Enhanced EUS imaging (with videos)

(ASGE Technology Committee Chair, 2016-2019), (ASGE Technology Committee Chair)

Research output: Contribution to journalArticlepeer-review

Abstract

Background and Aims: EUS remains a primary diagnostic tool for the evaluation of pancreaticobiliary disease. Although EUS combined with FNA or biopsy sampling is highly sensitive for the diagnosis of neoplasia within the pancreaticobiliary tract, limitations exist in specific clinical settings such as chronic pancreatitis. Enhanced EUS imaging technologies aim to aid in the detection and diagnosis of lesions that are commonly evaluated with EUS. Methods: We reviewed technologies and methods for enhanced imaging during EUS and applications of these methods. Available data regarding efficacy, safety, and financial considerations are summarized. Results: Enhanced EUS imaging methods include elastography and contrast-enhanced EUS (CE-EUS). Both technologies have been best studied in the setting of pancreatic mass lesions. Robust data indicate that neither technology has adequate specificity to serve as a stand-alone test for pancreatic malignancy. However, there may be a role for improving the targeting of sampling and in the evaluation of peritumoral lymph nodes, inflammatory pancreatic masses, and masses with nondiagnostic FNA or fine-needle biopsy sampling. Further, novel applications of these technologies have been reported in the evaluation of liver fibrosis, pancreatic cysts, and angiogenesis within neoplastic lesions. Conclusions: Elastography and CE-EUS may improve the real-time evaluation of intra- and extraluminal lesions as an adjunct to standard B-mode and Doppler imaging. They are not a replacement for EUS-guided tissue sampling but provide adjunctive diagnostic information in specific clinical situations. The optimal clinical use of these technologies continues to be a focus of ongoing research.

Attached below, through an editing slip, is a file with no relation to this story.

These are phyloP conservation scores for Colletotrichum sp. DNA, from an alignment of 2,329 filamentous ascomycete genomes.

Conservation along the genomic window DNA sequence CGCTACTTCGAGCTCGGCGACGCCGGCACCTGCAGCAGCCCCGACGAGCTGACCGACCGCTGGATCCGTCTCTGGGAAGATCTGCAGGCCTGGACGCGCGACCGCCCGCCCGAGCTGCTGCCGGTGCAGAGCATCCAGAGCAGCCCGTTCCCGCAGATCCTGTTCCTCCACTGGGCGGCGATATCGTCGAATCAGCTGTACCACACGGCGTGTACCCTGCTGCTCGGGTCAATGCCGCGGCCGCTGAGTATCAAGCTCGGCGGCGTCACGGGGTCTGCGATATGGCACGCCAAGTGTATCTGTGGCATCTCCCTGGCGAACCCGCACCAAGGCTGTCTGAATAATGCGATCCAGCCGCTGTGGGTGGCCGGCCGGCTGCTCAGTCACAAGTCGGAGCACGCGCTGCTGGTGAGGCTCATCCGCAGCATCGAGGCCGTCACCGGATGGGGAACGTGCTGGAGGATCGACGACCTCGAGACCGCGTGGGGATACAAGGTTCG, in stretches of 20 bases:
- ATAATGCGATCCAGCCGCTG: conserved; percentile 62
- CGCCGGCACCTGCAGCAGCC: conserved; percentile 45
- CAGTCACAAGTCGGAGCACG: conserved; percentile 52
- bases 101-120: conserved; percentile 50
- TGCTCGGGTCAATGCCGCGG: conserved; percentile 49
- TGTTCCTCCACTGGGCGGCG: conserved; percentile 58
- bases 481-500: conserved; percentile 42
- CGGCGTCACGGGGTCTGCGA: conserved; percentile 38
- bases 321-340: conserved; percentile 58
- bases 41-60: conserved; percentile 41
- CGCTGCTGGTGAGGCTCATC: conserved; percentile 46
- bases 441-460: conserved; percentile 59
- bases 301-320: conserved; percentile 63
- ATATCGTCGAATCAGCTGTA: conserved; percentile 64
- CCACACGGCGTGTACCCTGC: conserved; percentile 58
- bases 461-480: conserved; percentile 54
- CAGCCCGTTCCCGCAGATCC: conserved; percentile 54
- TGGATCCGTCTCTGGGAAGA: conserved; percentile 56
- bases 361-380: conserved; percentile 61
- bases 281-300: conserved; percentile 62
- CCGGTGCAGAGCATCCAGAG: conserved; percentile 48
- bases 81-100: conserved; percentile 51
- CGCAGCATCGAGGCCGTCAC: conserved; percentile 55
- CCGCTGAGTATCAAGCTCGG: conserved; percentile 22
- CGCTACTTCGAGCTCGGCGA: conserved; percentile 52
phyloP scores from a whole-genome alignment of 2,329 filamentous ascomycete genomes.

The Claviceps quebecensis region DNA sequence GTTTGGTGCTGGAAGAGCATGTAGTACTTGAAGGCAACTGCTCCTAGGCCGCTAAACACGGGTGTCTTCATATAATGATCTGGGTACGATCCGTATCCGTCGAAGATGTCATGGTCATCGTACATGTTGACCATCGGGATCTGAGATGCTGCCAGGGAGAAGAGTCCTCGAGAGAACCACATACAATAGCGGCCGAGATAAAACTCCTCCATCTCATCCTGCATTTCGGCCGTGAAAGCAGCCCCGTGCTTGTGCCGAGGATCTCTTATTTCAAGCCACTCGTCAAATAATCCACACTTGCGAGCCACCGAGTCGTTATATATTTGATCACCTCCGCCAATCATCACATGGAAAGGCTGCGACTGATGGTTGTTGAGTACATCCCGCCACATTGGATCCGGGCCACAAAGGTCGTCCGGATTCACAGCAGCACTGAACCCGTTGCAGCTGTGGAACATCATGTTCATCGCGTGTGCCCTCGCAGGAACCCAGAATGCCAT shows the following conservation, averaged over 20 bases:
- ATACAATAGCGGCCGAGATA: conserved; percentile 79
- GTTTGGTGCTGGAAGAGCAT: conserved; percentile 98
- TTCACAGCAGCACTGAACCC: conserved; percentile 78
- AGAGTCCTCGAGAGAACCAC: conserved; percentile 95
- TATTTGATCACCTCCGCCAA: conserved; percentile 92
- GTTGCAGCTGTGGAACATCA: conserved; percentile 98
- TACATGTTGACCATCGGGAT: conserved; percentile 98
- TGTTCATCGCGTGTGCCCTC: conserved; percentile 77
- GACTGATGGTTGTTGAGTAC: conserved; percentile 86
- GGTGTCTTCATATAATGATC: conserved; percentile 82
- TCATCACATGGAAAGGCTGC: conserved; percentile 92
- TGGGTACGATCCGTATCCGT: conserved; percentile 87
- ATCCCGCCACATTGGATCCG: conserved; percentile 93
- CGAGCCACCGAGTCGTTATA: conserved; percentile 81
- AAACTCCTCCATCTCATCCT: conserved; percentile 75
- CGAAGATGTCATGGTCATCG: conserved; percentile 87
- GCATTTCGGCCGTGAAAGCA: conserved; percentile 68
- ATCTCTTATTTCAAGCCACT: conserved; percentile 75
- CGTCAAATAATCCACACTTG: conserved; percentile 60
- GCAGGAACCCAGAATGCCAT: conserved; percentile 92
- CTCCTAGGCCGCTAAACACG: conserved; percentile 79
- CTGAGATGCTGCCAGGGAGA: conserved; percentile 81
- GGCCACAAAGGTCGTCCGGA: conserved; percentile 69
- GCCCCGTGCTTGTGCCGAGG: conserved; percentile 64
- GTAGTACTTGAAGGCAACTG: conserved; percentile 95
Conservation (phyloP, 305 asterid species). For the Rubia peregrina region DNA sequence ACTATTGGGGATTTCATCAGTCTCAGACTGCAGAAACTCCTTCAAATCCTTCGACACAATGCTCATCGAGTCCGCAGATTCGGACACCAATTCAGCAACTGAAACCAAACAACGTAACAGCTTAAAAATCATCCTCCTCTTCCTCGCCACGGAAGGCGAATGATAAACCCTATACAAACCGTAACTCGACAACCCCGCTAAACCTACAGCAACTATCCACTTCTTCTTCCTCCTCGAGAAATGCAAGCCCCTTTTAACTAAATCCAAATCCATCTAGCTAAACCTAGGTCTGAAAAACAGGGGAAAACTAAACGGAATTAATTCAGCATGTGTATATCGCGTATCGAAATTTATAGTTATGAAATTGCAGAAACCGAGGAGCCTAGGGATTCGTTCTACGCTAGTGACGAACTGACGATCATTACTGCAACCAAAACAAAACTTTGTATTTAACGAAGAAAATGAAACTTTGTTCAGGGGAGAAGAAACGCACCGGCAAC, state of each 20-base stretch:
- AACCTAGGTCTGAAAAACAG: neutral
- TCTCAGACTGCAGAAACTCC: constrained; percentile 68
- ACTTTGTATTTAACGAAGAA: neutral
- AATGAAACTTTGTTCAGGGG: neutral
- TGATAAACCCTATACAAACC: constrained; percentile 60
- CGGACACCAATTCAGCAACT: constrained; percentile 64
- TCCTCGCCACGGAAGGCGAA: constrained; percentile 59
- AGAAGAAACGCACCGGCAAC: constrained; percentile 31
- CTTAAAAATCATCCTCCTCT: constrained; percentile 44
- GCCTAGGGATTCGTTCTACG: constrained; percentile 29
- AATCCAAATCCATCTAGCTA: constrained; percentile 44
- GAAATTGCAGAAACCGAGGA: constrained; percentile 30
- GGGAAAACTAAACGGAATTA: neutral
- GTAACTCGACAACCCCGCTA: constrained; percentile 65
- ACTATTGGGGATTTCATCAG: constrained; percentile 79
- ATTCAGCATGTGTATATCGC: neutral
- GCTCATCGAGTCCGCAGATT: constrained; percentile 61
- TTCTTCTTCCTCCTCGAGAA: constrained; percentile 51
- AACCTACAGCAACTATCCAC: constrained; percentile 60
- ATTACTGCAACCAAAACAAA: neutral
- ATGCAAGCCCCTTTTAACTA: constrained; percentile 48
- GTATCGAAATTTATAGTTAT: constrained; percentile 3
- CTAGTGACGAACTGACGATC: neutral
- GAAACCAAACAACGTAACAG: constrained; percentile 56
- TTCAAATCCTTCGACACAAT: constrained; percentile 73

Original languageEnglish (US)
JournalGastrointestinal endoscopy
DOIs
StateAccepted/In press - 2020

Bibliographical note

Funding Information:
The authors are grateful to Professor Adrian Saftoiu, MD, PhD, MSc, FASGE, for providing videos, images, important references, and advice for this work.

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